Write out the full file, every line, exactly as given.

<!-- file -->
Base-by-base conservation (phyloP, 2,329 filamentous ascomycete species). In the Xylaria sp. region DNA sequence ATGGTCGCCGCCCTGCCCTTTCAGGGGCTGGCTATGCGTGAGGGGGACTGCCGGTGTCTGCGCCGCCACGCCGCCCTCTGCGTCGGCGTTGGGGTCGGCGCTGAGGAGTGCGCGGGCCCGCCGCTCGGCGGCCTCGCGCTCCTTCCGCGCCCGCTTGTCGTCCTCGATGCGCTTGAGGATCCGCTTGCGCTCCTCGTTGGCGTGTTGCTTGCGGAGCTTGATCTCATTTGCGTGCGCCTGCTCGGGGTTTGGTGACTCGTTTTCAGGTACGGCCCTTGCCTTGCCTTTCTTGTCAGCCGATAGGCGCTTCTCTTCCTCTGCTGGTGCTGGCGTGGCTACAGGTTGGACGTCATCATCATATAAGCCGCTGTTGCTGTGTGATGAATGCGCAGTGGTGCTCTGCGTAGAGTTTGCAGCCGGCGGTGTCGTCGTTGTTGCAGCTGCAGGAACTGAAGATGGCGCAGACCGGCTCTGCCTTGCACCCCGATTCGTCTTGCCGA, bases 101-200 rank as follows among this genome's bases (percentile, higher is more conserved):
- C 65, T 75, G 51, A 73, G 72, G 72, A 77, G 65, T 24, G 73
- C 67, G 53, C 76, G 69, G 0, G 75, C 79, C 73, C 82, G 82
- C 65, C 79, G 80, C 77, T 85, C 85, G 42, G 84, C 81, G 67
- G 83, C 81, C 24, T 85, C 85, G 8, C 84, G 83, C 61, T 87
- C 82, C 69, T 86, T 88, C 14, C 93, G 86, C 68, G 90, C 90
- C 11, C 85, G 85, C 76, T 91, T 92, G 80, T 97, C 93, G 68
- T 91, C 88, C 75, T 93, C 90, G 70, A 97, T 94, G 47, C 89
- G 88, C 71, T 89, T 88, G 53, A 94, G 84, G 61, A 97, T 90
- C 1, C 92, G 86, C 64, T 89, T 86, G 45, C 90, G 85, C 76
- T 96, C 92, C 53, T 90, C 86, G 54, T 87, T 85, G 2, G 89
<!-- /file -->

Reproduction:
Base-by-base conservation (phyloP, 2,329 filamentous ascomycete species). In the Xylaria sp. region DNA sequence ATGGTCGCCGCCCTGCCCTTTCAGGGGCTGGCTATGCGTGAGGGGGACTGCCGGTGTCTGCGCCGCCACGCCGCCCTCTGCGTCGGCGTTGGGGTCGGCGCTGAGGAGTGCGCGGGCCCGCCGCTCGGCGGCCTCGCGCTCCTTCCGCGCCCGCTTGTCGTCCTCGATGCGCTTGAGGATCCGCTTGCGCTCCTCGTTGGCGTGTTGCTTGCGGAGCTTGATCTCATTTGCGTGCGCCTGCTCGGGGTTTGGTGACTCGTTTTCAGGTACGGCCCTTGCCTTGCCTTTCTTGTCAGCCGATAGGCGCTTCTCTTCCTCTGCTGGTGCTGGCGTGGCTACAGGTTGGACGTCATCATCATATAAGCCGCTGTTGCTGTGTGATGAATGCGCAGTGGTGCTCTGCGTAGAGTTTGCAGCCGGCGGTGTCGTCGTTGTTGCAGCTGCAGGAACTGAAGATGGCGCAGACCGGCTCTGCCTTGCACCCCGATTCGTCTTGCCGA, bases 101-200 rank as follows among this genome's bases (percentile, higher is more conserved):
- C 65, T 75, G 51, A 73, G 72, G 72, A 77, G 65, T 24, G 73
- C 67, G 53, C 76, G 69, G 0, G 75, C 79, C 73, C 82, G 82
- C 65, C 79, G 80, C 77, T 85, C 85, G 42, G 84, C 81, G 67
- G 83, C 81, C 24, T 85, C 85, G 8, C 84, G 83, C 61, T 87
- C 82, C 69, T 86, T 88, C 14, C 93, G 86, C 68, G 90, C 90
- C 11, C 85, G 85, C 76, T 91, T 92, G 80, T 97, C 93, G 68
- T 91, C 88, C 75, T 93, C 90, G 70, A 97, T 94, G 47, C 89
- G 88, C 71, T 89, T 88, G 53, A 94, G 84, G 61, A 97, T 90
- C 1, C 92, G 86, C 64, T 89, T 86, G 45, C 90, G 85, C 76
- T 96, C 92, C 53, T 90, C 86, G 54, T 87, T 85, G 2, G 89